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Fabrication of Photonic Transfer DNA-Quantum Dot Nanostructures

M.J. Heller, B. Sullivan and D. Dehling
University of California San Diego, US

DNA, quantum dot, nanophotonic, self-assembly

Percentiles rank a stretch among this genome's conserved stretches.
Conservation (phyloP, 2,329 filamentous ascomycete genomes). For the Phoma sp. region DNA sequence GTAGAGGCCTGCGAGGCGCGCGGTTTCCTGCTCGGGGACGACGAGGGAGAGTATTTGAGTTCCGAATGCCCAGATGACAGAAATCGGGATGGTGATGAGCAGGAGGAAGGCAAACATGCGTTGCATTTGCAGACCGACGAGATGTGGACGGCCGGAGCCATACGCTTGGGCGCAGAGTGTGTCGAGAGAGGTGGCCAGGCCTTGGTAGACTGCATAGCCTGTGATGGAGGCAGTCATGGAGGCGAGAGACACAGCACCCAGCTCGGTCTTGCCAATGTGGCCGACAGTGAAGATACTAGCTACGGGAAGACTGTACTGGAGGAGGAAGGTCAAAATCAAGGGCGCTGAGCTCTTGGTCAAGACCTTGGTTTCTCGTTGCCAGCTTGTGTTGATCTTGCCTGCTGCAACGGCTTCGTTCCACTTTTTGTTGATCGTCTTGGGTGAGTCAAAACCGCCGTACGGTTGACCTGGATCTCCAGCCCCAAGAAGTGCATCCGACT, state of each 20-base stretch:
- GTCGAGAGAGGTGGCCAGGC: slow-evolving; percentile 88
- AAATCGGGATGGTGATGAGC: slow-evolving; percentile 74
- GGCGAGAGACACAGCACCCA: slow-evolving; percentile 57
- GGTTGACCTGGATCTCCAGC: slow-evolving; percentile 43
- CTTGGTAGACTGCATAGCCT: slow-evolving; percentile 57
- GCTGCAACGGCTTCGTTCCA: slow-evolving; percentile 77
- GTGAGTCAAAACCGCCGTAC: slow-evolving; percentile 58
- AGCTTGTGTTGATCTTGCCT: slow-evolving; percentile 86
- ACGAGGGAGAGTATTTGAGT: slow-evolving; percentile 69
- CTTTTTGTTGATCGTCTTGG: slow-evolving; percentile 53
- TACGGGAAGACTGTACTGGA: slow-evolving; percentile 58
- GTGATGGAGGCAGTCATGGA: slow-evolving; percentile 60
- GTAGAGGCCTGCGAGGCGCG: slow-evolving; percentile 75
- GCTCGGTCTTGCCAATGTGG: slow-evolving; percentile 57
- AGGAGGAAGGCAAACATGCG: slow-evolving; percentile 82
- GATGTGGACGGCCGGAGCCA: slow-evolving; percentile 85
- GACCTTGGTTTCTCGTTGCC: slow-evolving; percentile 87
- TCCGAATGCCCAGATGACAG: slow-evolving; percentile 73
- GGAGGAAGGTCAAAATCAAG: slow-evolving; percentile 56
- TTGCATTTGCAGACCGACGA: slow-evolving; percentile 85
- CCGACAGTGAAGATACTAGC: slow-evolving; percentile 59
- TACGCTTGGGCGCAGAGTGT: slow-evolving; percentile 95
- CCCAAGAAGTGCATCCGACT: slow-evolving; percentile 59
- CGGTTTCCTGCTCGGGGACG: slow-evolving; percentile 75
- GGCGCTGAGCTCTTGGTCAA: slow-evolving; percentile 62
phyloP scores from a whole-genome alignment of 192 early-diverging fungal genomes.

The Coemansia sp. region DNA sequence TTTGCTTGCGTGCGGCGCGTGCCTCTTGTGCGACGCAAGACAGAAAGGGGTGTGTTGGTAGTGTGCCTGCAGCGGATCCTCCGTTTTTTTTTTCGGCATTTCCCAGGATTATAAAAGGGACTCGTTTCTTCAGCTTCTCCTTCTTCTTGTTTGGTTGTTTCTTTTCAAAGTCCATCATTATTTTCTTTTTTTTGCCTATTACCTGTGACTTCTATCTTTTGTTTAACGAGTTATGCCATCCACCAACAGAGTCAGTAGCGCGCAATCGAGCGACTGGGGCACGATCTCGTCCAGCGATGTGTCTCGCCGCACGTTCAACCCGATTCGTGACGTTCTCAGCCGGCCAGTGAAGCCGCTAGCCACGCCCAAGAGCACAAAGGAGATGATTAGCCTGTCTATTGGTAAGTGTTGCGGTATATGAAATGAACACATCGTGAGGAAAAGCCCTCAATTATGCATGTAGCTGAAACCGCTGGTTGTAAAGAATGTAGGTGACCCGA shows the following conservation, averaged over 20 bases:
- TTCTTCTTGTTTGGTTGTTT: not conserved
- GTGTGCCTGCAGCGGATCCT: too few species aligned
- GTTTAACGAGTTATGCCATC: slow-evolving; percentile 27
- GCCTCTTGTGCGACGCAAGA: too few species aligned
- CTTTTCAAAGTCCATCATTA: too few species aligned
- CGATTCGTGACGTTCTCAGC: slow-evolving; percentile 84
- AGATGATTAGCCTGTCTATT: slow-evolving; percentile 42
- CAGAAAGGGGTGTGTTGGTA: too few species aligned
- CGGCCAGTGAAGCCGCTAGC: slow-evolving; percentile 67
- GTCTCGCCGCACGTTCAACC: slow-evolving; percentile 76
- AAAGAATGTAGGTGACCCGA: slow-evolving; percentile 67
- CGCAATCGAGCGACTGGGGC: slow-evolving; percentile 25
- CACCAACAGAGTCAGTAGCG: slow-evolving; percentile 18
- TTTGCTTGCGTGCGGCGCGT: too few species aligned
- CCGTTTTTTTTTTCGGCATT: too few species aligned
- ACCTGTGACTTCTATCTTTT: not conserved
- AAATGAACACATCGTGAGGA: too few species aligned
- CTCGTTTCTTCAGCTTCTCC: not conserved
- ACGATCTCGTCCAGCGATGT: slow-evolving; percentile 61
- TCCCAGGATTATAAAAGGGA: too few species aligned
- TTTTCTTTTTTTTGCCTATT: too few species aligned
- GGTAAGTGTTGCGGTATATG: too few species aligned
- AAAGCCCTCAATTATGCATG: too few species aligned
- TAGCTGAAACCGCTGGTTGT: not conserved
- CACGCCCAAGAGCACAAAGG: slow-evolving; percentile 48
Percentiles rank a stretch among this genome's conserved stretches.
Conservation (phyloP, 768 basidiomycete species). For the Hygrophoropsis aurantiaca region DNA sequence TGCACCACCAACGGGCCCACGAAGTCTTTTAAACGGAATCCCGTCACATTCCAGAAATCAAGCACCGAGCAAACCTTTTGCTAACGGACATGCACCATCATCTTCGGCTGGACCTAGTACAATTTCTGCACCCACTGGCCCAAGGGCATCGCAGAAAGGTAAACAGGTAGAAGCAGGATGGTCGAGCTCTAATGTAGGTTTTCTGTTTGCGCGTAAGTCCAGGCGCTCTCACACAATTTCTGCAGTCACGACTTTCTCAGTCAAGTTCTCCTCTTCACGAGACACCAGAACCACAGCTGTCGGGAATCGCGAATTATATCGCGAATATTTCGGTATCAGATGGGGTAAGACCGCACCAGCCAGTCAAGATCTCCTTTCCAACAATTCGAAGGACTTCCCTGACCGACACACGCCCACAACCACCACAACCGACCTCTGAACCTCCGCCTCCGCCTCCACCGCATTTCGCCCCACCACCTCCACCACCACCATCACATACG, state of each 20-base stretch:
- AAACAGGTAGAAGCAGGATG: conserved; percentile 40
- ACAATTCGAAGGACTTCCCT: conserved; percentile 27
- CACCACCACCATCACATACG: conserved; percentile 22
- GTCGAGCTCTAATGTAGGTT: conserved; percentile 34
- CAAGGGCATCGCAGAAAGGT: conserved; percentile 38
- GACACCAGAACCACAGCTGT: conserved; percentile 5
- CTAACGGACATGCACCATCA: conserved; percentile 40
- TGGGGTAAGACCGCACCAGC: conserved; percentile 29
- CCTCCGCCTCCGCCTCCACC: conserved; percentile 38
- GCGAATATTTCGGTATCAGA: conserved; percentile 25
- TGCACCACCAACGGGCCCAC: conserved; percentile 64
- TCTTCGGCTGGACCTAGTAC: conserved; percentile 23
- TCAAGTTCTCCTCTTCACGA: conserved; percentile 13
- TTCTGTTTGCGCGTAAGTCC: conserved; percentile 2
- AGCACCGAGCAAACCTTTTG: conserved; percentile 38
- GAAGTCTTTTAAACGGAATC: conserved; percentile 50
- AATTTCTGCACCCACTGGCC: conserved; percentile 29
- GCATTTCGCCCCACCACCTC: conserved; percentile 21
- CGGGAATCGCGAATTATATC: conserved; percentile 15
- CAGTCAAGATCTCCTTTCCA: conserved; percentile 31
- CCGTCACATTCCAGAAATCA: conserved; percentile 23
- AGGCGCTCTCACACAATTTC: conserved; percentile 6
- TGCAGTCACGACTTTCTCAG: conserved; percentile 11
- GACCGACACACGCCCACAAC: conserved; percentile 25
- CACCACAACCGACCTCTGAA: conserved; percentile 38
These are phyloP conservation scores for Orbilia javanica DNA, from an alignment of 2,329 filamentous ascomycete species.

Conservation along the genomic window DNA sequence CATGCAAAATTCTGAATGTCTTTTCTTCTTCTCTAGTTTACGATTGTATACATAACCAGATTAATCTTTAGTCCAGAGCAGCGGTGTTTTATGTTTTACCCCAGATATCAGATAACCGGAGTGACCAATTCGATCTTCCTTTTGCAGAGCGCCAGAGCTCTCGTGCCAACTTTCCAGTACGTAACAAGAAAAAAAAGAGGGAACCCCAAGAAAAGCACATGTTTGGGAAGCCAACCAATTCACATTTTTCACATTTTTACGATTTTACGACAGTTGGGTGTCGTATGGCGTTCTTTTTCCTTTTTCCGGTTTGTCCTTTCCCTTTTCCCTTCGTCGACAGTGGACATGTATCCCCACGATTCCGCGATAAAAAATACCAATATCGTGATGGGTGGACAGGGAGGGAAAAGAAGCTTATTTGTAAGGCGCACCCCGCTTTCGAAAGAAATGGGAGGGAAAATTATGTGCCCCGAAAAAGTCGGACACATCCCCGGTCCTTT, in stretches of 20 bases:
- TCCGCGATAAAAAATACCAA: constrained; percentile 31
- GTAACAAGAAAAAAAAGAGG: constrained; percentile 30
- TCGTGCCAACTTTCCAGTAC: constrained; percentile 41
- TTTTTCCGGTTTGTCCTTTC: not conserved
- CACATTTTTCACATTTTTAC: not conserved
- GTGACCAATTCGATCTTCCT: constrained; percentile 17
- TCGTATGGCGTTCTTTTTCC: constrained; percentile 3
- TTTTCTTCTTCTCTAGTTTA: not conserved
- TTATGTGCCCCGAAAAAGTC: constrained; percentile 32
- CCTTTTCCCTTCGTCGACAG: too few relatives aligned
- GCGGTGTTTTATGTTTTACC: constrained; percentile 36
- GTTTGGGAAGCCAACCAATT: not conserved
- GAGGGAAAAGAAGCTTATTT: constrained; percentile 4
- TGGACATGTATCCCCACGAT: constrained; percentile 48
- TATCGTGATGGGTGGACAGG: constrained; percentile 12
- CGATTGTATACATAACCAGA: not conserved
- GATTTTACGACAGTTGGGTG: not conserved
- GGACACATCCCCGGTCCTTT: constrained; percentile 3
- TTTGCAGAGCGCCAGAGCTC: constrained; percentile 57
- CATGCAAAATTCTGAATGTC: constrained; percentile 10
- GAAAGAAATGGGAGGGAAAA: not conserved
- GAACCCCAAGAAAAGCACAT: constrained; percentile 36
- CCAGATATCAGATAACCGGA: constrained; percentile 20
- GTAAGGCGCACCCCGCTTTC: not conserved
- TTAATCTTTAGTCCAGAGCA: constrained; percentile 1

Fabrication of Photonic Transfer DNA-Quantum Dot Nanostructures M. J. Heller, B. Sullivan and D. Dehling University of California San Diego; Departments of Bioengineering/Electrical and Computer Engineering; PFBE Bldg, Rm 429: La Jolla CA 92093; 858-822-5699; The primary objective of our research work is to develop nanofabrication technology which will allow functionalized nanostructures to be hierarchically self-assembled into higher-order 2D and 3D nanophotonic and nanoelectronic structures and devices. Our work involves developing nanofabrication techniques to carry out the selective functionalization of nanocomponents (quantum dots) with DNA. More recently, quantum dots (7-8nm) have been selectively functionalized with DNA oligonucleotide sequences in such a way that a significant portion of the Q-dots have their DNA sequences oriented in roughly polar positions. In this work two sets of quantum-dots with complementary DNA sequences were prepared and then hybridized together. Results showed that in addition to agglomerations of Q-dots into larger 3D structures, a number of long linear assemblies of Q-dots were also formed. These results represent a first level of success in carrying out the self-assembly of the DNA-Q-dot units into higher-order structures. Unfortunately, the stoichiometric methods used to produce such structures are time consuming and unreliable. Thus, the further objective of our work is to now develop more viable technologies for the hierarchically self-assembly of DNA nanostructures. This work now involves the development of electric field base assembly platforms containing electronically addressable locations by which DNA nanostructures (quantum dots) may be selectively positioned, oriented and assembled into linear nanophotonic wires.

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